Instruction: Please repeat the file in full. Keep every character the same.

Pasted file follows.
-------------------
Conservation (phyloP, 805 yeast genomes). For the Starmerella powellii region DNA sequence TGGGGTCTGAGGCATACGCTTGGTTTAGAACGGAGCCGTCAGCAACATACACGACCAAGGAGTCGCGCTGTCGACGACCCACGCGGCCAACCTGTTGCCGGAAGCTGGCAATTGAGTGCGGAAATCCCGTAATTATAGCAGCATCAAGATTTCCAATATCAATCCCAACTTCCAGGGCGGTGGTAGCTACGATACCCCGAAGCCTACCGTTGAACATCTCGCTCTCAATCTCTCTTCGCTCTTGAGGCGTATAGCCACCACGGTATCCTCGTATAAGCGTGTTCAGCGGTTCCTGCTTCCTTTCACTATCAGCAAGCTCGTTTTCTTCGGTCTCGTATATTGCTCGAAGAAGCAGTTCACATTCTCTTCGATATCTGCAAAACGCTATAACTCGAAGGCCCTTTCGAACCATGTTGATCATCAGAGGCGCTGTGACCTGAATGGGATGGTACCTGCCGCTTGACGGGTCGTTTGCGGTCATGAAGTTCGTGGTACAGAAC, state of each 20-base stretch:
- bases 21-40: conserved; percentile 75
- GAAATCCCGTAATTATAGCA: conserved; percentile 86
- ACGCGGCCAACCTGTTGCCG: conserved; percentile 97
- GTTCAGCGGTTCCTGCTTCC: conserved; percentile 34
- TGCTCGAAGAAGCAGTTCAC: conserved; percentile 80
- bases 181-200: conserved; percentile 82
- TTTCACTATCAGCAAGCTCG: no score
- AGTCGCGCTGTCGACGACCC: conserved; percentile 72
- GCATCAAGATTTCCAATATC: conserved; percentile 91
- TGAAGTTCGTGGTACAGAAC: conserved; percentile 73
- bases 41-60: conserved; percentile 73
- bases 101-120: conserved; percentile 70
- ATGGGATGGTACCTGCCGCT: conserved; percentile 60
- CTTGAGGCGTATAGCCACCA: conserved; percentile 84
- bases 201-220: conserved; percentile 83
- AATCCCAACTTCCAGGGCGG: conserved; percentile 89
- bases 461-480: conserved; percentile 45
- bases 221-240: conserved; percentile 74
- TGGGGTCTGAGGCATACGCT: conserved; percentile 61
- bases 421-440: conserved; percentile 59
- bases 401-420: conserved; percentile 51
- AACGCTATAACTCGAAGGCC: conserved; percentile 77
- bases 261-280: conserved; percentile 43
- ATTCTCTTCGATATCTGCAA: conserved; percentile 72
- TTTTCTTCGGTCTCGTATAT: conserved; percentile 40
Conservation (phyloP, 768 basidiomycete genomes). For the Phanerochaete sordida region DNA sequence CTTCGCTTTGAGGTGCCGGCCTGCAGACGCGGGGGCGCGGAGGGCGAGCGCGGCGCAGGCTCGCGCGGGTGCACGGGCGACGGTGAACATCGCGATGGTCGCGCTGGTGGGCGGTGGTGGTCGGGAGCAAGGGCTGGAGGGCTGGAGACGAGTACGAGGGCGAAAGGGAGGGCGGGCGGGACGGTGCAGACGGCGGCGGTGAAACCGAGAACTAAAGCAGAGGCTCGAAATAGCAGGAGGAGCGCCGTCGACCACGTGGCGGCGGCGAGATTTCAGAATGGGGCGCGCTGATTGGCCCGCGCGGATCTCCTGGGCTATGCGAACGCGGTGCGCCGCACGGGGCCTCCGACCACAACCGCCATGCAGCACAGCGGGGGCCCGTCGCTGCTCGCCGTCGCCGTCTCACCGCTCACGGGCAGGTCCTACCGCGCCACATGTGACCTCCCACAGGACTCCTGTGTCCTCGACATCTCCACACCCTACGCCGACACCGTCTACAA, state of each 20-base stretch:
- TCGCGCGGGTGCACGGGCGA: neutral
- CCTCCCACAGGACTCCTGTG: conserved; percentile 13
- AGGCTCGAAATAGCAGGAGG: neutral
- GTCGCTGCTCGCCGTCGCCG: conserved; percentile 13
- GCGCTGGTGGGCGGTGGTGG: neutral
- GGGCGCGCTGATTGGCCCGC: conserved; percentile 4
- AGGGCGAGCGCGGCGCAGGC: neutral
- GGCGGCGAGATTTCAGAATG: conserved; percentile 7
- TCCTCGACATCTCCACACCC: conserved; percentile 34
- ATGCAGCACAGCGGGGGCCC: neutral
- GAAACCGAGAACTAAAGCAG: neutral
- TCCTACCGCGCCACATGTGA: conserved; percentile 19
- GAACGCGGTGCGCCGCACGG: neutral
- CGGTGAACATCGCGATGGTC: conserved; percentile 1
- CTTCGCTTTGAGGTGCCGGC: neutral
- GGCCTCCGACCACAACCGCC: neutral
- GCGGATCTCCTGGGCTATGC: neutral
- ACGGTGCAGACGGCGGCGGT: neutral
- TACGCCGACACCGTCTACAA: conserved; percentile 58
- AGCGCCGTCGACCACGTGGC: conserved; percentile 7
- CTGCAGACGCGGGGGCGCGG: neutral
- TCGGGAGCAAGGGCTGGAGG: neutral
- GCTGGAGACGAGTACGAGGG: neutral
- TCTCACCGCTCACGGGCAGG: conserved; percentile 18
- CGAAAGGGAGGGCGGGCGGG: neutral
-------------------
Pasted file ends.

Conservation (phyloP, 805 yeast genomes). For the Starmerella powellii region DNA sequence TGGGGTCTGAGGCATACGCTTGGTTTAGAACGGAGCCGTCAGCAACATACACGACCAAGGAGTCGCGCTGTCGACGACCCACGCGGCCAACCTGTTGCCGGAAGCTGGCAATTGAGTGCGGAAATCCCGTAATTATAGCAGCATCAAGATTTCCAATATCAATCCCAACTTCCAGGGCGGTGGTAGCTACGATACCCCGAAGCCTACCGTTGAACATCTCGCTCTCAATCTCTCTTCGCTCTTGAGGCGTATAGCCACCACGGTATCCTCGTATAAGCGTGTTCAGCGGTTCCTGCTTCCTTTCACTATCAGCAAGCTCGTTTTCTTCGGTCTCGTATATTGCTCGAAGAAGCAGTTCACATTCTCTTCGATATCTGCAAAACGCTATAACTCGAAGGCCCTTTCGAACCATGTTGATCATCAGAGGCGCTGTGACCTGAATGGGATGGTACCTGCCGCTTGACGGGTCGTTTGCGGTCATGAAGTTCGTGGTACAGAAC, state of each 20-base stretch:
- bases 21-40: conserved; percentile 75
- GAAATCCCGTAATTATAGCA: conserved; percentile 86
- ACGCGGCCAACCTGTTGCCG: conserved; percentile 97
- GTTCAGCGGTTCCTGCTTCC: conserved; percentile 34
- TGCTCGAAGAAGCAGTTCAC: conserved; percentile 80
- bases 181-200: conserved; percentile 82
- TTTCACTATCAGCAAGCTCG: no score
- AGTCGCGCTGTCGACGACCC: conserved; percentile 72
- GCATCAAGATTTCCAATATC: conserved; percentile 91
- TGAAGTTCGTGGTACAGAAC: conserved; percentile 73
- bases 41-60: conserved; percentile 73
- bases 101-120: conserved; percentile 70
- ATGGGATGGTACCTGCCGCT: conserved; percentile 60
- CTTGAGGCGTATAGCCACCA: conserved; percentile 84
- bases 201-220: conserved; percentile 83
- AATCCCAACTTCCAGGGCGG: conserved; percentile 89
- bases 461-480: conserved; percentile 45
- bases 221-240: conserved; percentile 74
- TGGGGTCTGAGGCATACGCT: conserved; percentile 61
- bases 421-440: conserved; percentile 59
- bases 401-420: conserved; percentile 51
- AACGCTATAACTCGAAGGCC: conserved; percentile 77
- bases 261-280: conserved; percentile 43
- ATTCTCTTCGATATCTGCAA: conserved; percentile 72
- TTTTCTTCGGTCTCGTATAT: conserved; percentile 40
Conservation (phyloP, 768 basidiomycete genomes). For the Phanerochaete sordida region DNA sequence CTTCGCTTTGAGGTGCCGGCCTGCAGACGCGGGGGCGCGGAGGGCGAGCGCGGCGCAGGCTCGCGCGGGTGCACGGGCGACGGTGAACATCGCGATGGTCGCGCTGGTGGGCGGTGGTGGTCGGGAGCAAGGGCTGGAGGGCTGGAGACGAGTACGAGGGCGAAAGGGAGGGCGGGCGGGACGGTGCAGACGGCGGCGGTGAAACCGAGAACTAAAGCAGAGGCTCGAAATAGCAGGAGGAGCGCCGTCGACCACGTGGCGGCGGCGAGATTTCAGAATGGGGCGCGCTGATTGGCCCGCGCGGATCTCCTGGGCTATGCGAACGCGGTGCGCCGCACGGGGCCTCCGACCACAACCGCCATGCAGCACAGCGGGGGCCCGTCGCTGCTCGCCGTCGCCGTCTCACCGCTCACGGGCAGGTCCTACCGCGCCACATGTGACCTCCCACAGGACTCCTGTGTCCTCGACATCTCCACACCCTACGCCGACACCGTCTACAA, state of each 20-base stretch:
- TCGCGCGGGTGCACGGGCGA: neutral
- CCTCCCACAGGACTCCTGTG: conserved; percentile 13
- AGGCTCGAAATAGCAGGAGG: neutral
- GTCGCTGCTCGCCGTCGCCG: conserved; percentile 13
- GCGCTGGTGGGCGGTGGTGG: neutral
- GGGCGCGCTGATTGGCCCGC: conserved; percentile 4
- AGGGCGAGCGCGGCGCAGGC: neutral
- GGCGGCGAGATTTCAGAATG: conserved; percentile 7
- TCCTCGACATCTCCACACCC: conserved; percentile 34
- ATGCAGCACAGCGGGGGCCC: neutral
- GAAACCGAGAACTAAAGCAG: neutral
- TCCTACCGCGCCACATGTGA: conserved; percentile 19
- GAACGCGGTGCGCCGCACGG: neutral
- CGGTGAACATCGCGATGGTC: conserved; percentile 1
- CTTCGCTTTGAGGTGCCGGC: neutral
- GGCCTCCGACCACAACCGCC: neutral
- GCGGATCTCCTGGGCTATGC: neutral
- ACGGTGCAGACGGCGGCGGT: neutral
- TACGCCGACACCGTCTACAA: conserved; percentile 58
- AGCGCCGTCGACCACGTGGC: conserved; percentile 7
- CTGCAGACGCGGGGGCGCGG: neutral
- TCGGGAGCAAGGGCTGGAGG: neutral
- GCTGGAGACGAGTACGAGGG: neutral
- TCTCACCGCTCACGGGCAGG: conserved; percentile 18
- CGAAAGGGAGGGCGGGCGGG: neutral